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29    There is Silence and Silence

(Deuteronomy 32:10; Isaiah 35:1; Psalms 37:7; Lamentations 3:26; Wisdom 1:7)

At times, one is not at peace within oneself, and, if one is a believer, one has no real faith in the peace of Christ; when one is on one's own, whether unwanted, or chosen in the search for peace; when, in agitation, one tries to withdraw to meditate and pray, but one does not succeed, and a crowd of opposing thoughts and voices rise up like a deafening roar imperceptible to the senses. Then, a form of fear of being alone develops, and one seeks company in any way possible.

Being with others is not in itself a guarantee of spiritual peace, of calm and of psychological balance, unless one meets to meditate and pray together. Even then, if we are not capable of laying aside worries, gloomy thoughts and deep feelings of resentment for the period of meeting, shared worship cannot do much either, as it remains fundamentally foreign.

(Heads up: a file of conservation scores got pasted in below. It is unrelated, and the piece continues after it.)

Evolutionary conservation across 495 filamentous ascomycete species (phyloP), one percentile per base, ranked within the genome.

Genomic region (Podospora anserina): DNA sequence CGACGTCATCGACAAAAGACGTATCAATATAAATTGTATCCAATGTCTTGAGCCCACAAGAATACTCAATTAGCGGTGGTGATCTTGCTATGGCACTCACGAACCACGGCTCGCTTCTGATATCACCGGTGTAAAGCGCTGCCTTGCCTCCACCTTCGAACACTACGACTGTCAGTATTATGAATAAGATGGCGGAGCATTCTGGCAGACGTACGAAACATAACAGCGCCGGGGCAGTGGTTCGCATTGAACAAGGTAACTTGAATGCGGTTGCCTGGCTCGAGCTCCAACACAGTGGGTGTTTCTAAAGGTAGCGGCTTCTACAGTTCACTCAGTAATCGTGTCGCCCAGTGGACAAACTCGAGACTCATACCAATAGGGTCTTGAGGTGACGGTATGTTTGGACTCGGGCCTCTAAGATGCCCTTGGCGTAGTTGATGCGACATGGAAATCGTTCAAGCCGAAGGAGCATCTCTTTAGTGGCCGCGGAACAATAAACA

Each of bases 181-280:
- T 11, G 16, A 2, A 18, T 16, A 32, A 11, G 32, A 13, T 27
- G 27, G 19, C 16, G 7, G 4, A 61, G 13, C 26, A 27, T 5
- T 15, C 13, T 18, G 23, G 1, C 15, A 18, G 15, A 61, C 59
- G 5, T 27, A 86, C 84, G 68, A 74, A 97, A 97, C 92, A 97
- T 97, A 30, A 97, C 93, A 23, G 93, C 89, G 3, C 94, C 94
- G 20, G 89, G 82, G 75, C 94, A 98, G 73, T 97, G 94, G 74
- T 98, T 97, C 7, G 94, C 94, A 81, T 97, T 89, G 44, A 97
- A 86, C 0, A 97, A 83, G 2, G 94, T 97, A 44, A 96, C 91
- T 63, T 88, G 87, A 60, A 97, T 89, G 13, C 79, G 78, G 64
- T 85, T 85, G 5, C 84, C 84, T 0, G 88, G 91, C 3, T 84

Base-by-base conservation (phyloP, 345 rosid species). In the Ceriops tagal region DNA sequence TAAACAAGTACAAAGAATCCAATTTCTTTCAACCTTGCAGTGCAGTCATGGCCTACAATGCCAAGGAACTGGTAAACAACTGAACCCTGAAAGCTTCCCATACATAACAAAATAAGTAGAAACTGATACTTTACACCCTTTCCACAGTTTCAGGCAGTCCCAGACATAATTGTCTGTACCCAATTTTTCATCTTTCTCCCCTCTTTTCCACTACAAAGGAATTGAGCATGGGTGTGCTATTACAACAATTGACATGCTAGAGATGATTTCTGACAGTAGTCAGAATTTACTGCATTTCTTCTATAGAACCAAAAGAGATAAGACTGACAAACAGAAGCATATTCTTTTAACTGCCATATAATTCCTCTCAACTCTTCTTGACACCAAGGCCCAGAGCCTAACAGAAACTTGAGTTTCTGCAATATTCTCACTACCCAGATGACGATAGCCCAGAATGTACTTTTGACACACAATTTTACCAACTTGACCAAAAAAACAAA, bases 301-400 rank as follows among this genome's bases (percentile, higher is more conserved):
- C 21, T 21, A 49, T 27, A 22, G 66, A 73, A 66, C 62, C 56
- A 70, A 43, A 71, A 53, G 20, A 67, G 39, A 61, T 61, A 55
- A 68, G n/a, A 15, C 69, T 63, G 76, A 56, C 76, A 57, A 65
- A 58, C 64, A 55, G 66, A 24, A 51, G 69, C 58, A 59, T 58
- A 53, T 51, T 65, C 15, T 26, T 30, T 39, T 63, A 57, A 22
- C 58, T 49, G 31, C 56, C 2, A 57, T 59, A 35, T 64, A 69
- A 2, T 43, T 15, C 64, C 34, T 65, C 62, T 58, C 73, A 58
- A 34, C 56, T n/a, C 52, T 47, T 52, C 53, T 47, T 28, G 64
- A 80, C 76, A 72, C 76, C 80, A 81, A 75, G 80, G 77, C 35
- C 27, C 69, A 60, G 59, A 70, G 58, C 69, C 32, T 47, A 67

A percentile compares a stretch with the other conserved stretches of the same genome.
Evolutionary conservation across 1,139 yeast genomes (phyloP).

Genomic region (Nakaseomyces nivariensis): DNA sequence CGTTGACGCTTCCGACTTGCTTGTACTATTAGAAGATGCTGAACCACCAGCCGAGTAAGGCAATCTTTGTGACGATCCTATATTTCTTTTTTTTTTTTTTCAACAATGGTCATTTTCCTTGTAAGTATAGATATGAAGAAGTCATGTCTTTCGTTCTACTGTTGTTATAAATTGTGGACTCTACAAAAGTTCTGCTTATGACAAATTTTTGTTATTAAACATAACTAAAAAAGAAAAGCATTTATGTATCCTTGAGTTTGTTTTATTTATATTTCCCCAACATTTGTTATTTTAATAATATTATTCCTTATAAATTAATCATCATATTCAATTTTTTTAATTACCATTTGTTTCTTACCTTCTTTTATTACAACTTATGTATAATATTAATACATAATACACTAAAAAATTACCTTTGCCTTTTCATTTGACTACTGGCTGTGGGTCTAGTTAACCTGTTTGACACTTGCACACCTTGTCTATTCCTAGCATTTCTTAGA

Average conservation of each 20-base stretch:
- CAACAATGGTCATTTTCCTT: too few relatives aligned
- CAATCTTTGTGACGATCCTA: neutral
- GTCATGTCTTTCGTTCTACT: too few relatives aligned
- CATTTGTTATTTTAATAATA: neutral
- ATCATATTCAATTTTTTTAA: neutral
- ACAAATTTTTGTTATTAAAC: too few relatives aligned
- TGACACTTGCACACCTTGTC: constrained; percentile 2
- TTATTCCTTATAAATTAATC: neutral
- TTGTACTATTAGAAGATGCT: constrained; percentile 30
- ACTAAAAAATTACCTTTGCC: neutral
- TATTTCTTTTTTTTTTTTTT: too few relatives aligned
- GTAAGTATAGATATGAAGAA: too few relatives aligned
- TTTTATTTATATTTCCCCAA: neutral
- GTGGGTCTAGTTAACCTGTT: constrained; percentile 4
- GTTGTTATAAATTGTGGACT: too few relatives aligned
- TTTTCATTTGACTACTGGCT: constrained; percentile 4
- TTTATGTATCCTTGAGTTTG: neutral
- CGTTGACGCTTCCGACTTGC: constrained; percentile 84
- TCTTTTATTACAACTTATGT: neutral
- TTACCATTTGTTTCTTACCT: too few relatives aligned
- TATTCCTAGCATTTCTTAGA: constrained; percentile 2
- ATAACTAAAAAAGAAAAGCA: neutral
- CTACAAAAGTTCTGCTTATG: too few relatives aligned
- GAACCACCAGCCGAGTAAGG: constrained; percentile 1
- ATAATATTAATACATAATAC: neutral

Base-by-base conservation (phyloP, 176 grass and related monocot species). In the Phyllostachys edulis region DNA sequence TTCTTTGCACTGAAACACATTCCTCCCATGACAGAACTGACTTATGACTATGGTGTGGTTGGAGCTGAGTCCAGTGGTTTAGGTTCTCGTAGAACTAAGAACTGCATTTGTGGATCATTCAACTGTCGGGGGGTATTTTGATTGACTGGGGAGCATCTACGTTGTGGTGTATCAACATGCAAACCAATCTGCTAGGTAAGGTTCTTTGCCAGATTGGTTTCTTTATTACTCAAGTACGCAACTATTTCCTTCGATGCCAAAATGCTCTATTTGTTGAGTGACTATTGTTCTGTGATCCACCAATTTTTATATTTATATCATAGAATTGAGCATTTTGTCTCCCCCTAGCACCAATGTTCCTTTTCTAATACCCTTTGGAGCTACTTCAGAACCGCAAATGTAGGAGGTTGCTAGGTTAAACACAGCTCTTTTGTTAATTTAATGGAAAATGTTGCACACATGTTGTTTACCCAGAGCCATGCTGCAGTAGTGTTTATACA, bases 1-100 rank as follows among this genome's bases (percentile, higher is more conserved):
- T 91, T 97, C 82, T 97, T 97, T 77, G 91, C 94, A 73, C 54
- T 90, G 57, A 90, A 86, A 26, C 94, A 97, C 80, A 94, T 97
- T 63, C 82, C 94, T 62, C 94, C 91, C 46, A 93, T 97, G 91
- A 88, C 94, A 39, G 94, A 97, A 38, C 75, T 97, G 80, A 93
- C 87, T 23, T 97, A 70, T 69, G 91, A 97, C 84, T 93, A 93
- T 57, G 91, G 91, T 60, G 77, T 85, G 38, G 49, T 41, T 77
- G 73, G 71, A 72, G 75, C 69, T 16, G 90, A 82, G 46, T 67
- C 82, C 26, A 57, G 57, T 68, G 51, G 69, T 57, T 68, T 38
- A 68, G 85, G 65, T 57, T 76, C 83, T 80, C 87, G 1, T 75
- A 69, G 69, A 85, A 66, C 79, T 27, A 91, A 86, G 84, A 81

However, this way of being together has a better chance of victory over the voices and cries of anguish and fear. This communal experience is a kind of apprenticeship, allowing one to meditate with ever greater simplicity, increasingly in the power of the spirit, throwing open the door of the heart with faithful courage so that He may enter and drive out the disturbing and confusing voices.

Silent worship becomes little by little a spiritual exercise that does not require withdrawal from the world at certain times of the year, with particular routines, but it is ready at hand for the believer any time and anywhere, and is the more precious, the further away God's creatures feel from their Creator.

Frino di Ghiffa, 2 IV 1992

English text by Simon Grant, based on the translation by George T. Peck revised 2008-03-06
[Original Italian by Davide Melodia]

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